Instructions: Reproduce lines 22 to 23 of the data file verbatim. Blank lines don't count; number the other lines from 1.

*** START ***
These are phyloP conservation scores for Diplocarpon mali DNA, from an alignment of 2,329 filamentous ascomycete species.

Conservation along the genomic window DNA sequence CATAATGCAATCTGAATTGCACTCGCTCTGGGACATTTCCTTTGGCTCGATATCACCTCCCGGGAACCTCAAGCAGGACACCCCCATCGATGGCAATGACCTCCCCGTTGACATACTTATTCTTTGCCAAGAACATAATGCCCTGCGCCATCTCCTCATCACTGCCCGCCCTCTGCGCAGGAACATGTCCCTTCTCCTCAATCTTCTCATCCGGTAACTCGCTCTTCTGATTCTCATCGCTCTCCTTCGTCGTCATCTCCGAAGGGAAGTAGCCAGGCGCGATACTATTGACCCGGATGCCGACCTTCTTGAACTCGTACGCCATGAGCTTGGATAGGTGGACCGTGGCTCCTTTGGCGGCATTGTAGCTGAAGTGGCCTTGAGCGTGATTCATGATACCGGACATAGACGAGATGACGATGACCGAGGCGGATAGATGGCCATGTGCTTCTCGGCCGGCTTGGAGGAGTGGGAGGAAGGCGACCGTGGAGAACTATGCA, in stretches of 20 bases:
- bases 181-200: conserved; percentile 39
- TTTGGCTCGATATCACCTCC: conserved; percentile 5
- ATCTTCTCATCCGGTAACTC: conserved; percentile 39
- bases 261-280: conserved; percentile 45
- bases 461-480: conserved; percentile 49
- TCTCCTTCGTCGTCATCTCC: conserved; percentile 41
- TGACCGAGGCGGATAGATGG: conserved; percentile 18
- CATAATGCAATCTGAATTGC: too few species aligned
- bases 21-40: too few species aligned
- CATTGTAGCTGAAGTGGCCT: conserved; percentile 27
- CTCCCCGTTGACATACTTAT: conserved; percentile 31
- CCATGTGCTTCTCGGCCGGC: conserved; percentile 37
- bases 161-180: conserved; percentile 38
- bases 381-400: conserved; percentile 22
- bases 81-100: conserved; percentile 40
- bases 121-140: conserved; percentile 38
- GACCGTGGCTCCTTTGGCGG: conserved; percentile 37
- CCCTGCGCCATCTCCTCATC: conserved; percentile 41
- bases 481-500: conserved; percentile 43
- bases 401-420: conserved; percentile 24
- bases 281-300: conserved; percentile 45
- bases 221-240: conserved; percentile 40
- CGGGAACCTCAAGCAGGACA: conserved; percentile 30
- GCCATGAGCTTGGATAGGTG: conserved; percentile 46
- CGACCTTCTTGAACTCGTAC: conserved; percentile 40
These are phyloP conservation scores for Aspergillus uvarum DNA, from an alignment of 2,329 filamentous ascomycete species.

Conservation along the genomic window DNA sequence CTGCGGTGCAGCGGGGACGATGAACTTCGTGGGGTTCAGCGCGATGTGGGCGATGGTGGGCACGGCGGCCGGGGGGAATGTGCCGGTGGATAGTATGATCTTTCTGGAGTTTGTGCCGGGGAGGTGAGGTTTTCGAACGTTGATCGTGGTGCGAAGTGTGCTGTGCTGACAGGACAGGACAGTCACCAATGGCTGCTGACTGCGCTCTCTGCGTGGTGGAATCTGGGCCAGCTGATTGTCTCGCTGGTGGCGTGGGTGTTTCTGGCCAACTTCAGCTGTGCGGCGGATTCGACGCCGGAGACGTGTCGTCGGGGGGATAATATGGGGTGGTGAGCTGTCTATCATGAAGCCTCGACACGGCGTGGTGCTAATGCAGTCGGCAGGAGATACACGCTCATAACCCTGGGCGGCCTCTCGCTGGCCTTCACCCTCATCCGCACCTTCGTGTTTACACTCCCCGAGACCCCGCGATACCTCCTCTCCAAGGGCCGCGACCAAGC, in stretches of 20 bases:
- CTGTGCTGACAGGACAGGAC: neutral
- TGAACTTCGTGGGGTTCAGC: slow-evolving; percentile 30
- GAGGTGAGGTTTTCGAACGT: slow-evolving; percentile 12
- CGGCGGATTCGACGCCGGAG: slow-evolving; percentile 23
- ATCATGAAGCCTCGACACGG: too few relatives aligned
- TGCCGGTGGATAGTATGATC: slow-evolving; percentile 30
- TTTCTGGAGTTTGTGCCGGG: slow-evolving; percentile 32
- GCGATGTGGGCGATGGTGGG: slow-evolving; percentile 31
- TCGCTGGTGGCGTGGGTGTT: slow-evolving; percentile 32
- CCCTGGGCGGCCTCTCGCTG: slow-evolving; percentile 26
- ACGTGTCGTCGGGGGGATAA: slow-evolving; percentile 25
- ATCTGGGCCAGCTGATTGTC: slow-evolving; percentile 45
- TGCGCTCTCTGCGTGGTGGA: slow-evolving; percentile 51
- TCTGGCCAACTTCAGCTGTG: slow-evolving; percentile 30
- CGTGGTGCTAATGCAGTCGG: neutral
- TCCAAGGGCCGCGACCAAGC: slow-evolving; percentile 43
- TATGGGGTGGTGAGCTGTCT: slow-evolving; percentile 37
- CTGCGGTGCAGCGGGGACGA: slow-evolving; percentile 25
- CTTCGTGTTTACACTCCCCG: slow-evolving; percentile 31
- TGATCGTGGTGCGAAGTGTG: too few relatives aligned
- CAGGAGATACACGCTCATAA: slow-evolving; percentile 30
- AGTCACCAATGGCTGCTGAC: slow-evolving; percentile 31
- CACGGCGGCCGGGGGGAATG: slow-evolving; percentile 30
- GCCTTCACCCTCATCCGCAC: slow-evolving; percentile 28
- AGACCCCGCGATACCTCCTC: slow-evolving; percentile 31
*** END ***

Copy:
- bases 401-420: conserved; percentile 24
- bases 281-300: conserved; percentile 45